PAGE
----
Sadly, this painting was savaged by the critics, and Renoir was forced to abandon this new style, although some of its features remained in his subsequent figurative paintings.
Over the same period, about 1881-86, Renoir worked on The Umbrellas, which was more conventionally Impressionist, and much better received. This canvas is packed not only with people, but their umbrellas too. In parts they are so crushed together that the taller pedestrians are raising them high, to avoid bumping into others. Together they form a dark blue-grey band between the people below and the grey sky above. Analysis of the paint layer has revealed how methodical Renoir was: in the first stage here, he used cobalt blue, then switched to extensive use of synthetic ultramarine for its second stage.
Renoir had developed a good friendship with Berthe Morisot and Her Daughter, Julie Manet, seen here in his double portrait from 1894. Morisot suffered chronic ill health from the time of the Franco-Prussian War. When Renoir painted her here she was only 53. When she died on 2 March the following year (1895), Renoir returned from wintering in Provence to attend her funeral in Paris. Julie’s father Eugène (brother of the painter Édouard Manet) had died three years earlier, leaving her orphaned at the age of sixteen.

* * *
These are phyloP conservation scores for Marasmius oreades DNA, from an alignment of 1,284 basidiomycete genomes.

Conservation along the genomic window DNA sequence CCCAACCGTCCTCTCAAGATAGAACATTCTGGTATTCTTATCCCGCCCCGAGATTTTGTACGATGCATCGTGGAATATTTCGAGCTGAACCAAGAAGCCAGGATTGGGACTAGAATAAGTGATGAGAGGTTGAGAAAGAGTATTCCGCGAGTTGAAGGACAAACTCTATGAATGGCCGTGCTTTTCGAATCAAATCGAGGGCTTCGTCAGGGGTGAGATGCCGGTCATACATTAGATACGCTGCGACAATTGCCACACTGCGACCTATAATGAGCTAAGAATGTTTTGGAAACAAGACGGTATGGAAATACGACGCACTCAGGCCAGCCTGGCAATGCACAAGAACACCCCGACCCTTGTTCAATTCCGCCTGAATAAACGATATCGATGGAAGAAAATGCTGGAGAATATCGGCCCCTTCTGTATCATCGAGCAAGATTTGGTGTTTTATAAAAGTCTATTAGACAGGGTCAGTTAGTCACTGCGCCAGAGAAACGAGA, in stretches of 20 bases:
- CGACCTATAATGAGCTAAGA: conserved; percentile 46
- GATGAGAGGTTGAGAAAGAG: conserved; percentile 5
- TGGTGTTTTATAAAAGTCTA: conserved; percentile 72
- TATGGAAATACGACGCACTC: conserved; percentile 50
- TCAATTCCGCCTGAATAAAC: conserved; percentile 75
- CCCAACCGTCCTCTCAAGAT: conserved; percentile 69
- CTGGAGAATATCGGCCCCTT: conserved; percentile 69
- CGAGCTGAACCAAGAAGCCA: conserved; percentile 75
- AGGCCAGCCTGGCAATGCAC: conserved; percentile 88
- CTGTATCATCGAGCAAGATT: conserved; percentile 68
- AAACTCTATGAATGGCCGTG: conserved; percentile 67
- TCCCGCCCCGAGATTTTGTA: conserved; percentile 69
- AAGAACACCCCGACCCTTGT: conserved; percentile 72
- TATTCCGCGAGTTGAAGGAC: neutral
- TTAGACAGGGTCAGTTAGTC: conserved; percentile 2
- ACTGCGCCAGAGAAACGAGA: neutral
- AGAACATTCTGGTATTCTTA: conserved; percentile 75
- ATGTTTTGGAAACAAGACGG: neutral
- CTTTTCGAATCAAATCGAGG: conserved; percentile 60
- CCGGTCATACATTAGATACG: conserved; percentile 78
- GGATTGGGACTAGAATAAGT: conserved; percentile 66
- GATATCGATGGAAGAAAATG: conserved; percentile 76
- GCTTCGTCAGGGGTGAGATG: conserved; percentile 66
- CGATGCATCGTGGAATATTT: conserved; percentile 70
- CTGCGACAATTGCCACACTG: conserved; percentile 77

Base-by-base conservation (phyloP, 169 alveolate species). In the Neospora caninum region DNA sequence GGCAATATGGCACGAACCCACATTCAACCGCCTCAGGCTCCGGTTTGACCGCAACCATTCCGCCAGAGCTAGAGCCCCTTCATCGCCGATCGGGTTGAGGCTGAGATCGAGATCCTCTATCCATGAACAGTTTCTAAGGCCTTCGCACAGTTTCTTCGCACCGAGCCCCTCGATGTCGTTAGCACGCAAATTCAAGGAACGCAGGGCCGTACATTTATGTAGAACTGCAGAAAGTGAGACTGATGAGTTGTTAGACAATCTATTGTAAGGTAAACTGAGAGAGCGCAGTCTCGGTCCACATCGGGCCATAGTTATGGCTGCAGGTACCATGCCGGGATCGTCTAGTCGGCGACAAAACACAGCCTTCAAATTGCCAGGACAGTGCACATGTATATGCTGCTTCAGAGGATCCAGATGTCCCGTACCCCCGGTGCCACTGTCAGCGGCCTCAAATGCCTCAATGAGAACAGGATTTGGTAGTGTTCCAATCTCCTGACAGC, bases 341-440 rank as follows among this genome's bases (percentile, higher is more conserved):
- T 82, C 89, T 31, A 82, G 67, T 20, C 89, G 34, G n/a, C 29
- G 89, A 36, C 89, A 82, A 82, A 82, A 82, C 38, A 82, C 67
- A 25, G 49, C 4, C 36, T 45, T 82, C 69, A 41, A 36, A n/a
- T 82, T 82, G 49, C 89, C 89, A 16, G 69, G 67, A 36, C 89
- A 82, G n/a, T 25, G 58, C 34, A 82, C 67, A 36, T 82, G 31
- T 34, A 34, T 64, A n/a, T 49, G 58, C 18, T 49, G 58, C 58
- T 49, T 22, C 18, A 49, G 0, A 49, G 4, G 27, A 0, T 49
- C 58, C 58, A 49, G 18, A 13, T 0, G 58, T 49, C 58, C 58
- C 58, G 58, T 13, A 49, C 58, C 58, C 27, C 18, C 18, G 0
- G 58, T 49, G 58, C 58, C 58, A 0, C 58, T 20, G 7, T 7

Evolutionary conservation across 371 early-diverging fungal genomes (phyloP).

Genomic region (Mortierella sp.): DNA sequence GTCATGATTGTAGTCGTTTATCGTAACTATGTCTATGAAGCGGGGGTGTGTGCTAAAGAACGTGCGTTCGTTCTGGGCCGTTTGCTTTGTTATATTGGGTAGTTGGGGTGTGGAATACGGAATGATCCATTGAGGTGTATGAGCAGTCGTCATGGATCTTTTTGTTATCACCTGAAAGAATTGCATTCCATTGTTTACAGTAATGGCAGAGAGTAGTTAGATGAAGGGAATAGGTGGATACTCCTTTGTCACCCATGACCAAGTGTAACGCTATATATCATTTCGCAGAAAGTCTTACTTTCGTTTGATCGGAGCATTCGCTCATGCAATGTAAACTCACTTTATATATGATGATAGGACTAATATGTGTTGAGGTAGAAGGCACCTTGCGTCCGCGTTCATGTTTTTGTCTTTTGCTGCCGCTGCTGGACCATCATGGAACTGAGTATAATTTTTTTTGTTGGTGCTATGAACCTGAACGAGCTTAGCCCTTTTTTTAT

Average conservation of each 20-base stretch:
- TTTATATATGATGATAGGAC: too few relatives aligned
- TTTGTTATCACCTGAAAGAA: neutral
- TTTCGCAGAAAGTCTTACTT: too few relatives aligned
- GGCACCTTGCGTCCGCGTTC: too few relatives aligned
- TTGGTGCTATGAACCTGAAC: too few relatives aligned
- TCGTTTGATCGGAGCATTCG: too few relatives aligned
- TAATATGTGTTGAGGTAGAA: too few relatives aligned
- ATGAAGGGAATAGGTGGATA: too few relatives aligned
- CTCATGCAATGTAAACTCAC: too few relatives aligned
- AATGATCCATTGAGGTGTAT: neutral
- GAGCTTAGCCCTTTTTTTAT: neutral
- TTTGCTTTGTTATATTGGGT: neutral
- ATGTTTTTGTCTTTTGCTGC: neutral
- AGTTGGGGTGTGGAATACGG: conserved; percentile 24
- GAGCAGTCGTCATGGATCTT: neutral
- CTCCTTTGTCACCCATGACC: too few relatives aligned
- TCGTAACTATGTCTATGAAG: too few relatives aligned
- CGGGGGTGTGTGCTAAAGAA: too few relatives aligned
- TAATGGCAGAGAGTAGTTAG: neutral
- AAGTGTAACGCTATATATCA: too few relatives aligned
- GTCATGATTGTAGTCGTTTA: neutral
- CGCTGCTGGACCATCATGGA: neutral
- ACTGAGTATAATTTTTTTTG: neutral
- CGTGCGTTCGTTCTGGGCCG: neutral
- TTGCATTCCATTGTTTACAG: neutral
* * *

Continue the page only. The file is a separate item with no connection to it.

By the time that Renoir painted this haunting Self-portrait in 1899, when he turned fifty-eight, his own health was starting to deteriorate. He had been diagnosed with rheumatoid arthritis in the early 1890s, and its progression changed the later years of his career. Fortunately by this stage he was able to afford the support necessary to enable him to continue painting. Indeed, if anything his limited mobility drove him to be even more productive.
After long series of treatments in healing spas around France, Renoir moved to the south coast of France, initially wintering there and spending the summer in the family house in Essoyes, his wife’s home town. Over this period, Renoir painted three large canvases of Titianesque reclining nudes. The earlier two were modelled by Gabrielle, his wife’s cousin and their nurse/nanny, but the last, Large Nude from 1907, also known as Nude on Cushions, is different. This demonstrates well the sumptuous appearance so characteristic of his late nudes and other figurative paintings.